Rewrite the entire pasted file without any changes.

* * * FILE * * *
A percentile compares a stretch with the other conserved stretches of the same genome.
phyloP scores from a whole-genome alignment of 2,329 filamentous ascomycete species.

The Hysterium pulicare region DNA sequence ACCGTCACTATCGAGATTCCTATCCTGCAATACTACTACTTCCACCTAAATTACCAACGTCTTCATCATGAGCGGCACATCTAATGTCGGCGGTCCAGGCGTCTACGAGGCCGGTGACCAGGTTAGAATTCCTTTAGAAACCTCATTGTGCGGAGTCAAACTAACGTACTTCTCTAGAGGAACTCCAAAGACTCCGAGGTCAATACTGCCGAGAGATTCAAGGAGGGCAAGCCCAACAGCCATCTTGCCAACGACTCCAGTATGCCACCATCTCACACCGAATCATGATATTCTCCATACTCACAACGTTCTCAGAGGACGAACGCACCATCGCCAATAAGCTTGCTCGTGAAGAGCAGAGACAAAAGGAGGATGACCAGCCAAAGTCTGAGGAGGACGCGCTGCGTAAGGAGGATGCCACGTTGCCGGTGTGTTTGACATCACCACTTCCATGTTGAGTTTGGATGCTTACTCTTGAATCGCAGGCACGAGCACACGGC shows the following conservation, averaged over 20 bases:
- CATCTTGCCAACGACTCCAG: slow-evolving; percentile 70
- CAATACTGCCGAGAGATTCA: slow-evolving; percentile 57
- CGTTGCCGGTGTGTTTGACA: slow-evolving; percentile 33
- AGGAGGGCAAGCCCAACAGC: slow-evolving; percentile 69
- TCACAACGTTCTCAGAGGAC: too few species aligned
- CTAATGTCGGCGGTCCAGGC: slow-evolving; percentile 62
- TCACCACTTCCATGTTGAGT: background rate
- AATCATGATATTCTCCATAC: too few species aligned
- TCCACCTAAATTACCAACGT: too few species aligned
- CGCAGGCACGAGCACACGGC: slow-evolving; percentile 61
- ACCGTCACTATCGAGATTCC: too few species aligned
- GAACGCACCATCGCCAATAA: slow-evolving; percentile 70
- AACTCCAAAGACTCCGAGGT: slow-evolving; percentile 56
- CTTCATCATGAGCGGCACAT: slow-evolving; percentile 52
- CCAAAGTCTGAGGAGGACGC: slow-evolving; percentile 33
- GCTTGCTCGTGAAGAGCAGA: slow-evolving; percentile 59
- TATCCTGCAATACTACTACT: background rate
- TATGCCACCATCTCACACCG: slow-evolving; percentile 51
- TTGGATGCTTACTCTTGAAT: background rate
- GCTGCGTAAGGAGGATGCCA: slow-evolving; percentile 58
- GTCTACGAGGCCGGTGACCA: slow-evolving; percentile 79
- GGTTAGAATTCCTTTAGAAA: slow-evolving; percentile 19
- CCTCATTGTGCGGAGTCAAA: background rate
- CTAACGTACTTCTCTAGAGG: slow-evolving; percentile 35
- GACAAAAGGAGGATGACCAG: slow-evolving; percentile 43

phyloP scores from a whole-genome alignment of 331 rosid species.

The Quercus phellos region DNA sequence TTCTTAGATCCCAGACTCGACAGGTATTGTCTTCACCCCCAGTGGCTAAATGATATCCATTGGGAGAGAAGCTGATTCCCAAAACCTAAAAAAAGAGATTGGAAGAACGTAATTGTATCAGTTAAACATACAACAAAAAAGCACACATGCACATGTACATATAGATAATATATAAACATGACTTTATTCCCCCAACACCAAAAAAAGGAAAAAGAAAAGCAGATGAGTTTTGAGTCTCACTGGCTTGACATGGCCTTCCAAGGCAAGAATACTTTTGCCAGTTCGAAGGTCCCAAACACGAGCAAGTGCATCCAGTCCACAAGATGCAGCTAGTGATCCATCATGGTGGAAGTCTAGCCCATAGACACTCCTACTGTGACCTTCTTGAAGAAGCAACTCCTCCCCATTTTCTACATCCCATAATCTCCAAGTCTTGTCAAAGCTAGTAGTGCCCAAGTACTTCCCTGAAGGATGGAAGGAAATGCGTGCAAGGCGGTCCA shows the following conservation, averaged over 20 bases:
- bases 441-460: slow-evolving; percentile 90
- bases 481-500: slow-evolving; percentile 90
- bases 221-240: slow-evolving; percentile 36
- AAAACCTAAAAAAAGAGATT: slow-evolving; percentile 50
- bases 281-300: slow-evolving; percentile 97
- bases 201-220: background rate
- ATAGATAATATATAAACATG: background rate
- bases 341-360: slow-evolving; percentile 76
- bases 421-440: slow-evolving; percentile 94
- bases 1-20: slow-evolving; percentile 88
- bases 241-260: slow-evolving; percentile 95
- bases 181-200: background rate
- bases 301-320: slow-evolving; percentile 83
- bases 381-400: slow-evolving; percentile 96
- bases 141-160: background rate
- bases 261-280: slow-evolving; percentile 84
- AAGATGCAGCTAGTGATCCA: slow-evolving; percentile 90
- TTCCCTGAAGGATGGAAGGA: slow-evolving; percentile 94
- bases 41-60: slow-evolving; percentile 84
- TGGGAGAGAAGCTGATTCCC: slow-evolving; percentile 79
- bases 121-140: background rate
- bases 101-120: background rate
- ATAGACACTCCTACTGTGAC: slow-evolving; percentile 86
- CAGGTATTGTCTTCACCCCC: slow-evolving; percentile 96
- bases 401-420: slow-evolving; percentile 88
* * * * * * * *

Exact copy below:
A percentile compares a stretch with the other conserved stretches of the same genome.
phyloP scores from a whole-genome alignment of 2,329 filamentous ascomycete species.

The Hysterium pulicare region DNA sequence ACCGTCACTATCGAGATTCCTATCCTGCAATACTACTACTTCCACCTAAATTACCAACGTCTTCATCATGAGCGGCACATCTAATGTCGGCGGTCCAGGCGTCTACGAGGCCGGTGACCAGGTTAGAATTCCTTTAGAAACCTCATTGTGCGGAGTCAAACTAACGTACTTCTCTAGAGGAACTCCAAAGACTCCGAGGTCAATACTGCCGAGAGATTCAAGGAGGGCAAGCCCAACAGCCATCTTGCCAACGACTCCAGTATGCCACCATCTCACACCGAATCATGATATTCTCCATACTCACAACGTTCTCAGAGGACGAACGCACCATCGCCAATAAGCTTGCTCGTGAAGAGCAGAGACAAAAGGAGGATGACCAGCCAAAGTCTGAGGAGGACGCGCTGCGTAAGGAGGATGCCACGTTGCCGGTGTGTTTGACATCACCACTTCCATGTTGAGTTTGGATGCTTACTCTTGAATCGCAGGCACGAGCACACGGC shows the following conservation, averaged over 20 bases:
- CATCTTGCCAACGACTCCAG: slow-evolving; percentile 70
- CAATACTGCCGAGAGATTCA: slow-evolving; percentile 57
- CGTTGCCGGTGTGTTTGACA: slow-evolving; percentile 33
- AGGAGGGCAAGCCCAACAGC: slow-evolving; percentile 69
- TCACAACGTTCTCAGAGGAC: too few species aligned
- CTAATGTCGGCGGTCCAGGC: slow-evolving; percentile 62
- TCACCACTTCCATGTTGAGT: background rate
- AATCATGATATTCTCCATAC: too few species aligned
- TCCACCTAAATTACCAACGT: too few species aligned
- CGCAGGCACGAGCACACGGC: slow-evolving; percentile 61
- ACCGTCACTATCGAGATTCC: too few species aligned
- GAACGCACCATCGCCAATAA: slow-evolving; percentile 70
- AACTCCAAAGACTCCGAGGT: slow-evolving; percentile 56
- CTTCATCATGAGCGGCACAT: slow-evolving; percentile 52
- CCAAAGTCTGAGGAGGACGC: slow-evolving; percentile 33
- GCTTGCTCGTGAAGAGCAGA: slow-evolving; percentile 59
- TATCCTGCAATACTACTACT: background rate
- TATGCCACCATCTCACACCG: slow-evolving; percentile 51
- TTGGATGCTTACTCTTGAAT: background rate
- GCTGCGTAAGGAGGATGCCA: slow-evolving; percentile 58
- GTCTACGAGGCCGGTGACCA: slow-evolving; percentile 79
- GGTTAGAATTCCTTTAGAAA: slow-evolving; percentile 19
- CCTCATTGTGCGGAGTCAAA: background rate
- CTAACGTACTTCTCTAGAGG: slow-evolving; percentile 35
- GACAAAAGGAGGATGACCAG: slow-evolving; percentile 43

phyloP scores from a whole-genome alignment of 331 rosid species.

The Quercus phellos region DNA sequence TTCTTAGATCCCAGACTCGACAGGTATTGTCTTCACCCCCAGTGGCTAAATGATATCCATTGGGAGAGAAGCTGATTCCCAAAACCTAAAAAAAGAGATTGGAAGAACGTAATTGTATCAGTTAAACATACAACAAAAAAGCACACATGCACATGTACATATAGATAATATATAAACATGACTTTATTCCCCCAACACCAAAAAAAGGAAAAAGAAAAGCAGATGAGTTTTGAGTCTCACTGGCTTGACATGGCCTTCCAAGGCAAGAATACTTTTGCCAGTTCGAAGGTCCCAAACACGAGCAAGTGCATCCAGTCCACAAGATGCAGCTAGTGATCCATCATGGTGGAAGTCTAGCCCATAGACACTCCTACTGTGACCTTCTTGAAGAAGCAACTCCTCCCCATTTTCTACATCCCATAATCTCCAAGTCTTGTCAAAGCTAGTAGTGCCCAAGTACTTCCCTGAAGGATGGAAGGAAATGCGTGCAAGGCGGTCCA shows the following conservation, averaged over 20 bases:
- bases 441-460: slow-evolving; percentile 90
- bases 481-500: slow-evolving; percentile 90
- bases 221-240: slow-evolving; percentile 36
- AAAACCTAAAAAAAGAGATT: slow-evolving; percentile 50
- bases 281-300: slow-evolving; percentile 97
- bases 201-220: background rate
- ATAGATAATATATAAACATG: background rate
- bases 341-360: slow-evolving; percentile 76
- bases 421-440: slow-evolving; percentile 94
- bases 1-20: slow-evolving; percentile 88
- bases 241-260: slow-evolving; percentile 95
- bases 181-200: background rate
- bases 301-320: slow-evolving; percentile 83
- bases 381-400: slow-evolving; percentile 96
- bases 141-160: background rate
- bases 261-280: slow-evolving; percentile 84
- AAGATGCAGCTAGTGATCCA: slow-evolving; percentile 90
- TTCCCTGAAGGATGGAAGGA: slow-evolving; percentile 94
- bases 41-60: slow-evolving; percentile 84
- TGGGAGAGAAGCTGATTCCC: slow-evolving; percentile 79
- bases 121-140: background rate
- bases 101-120: background rate
- ATAGACACTCCTACTGTGAC: slow-evolving; percentile 86
- CAGGTATTGTCTTCACCCCC: slow-evolving; percentile 96
- bases 401-420: slow-evolving; percentile 88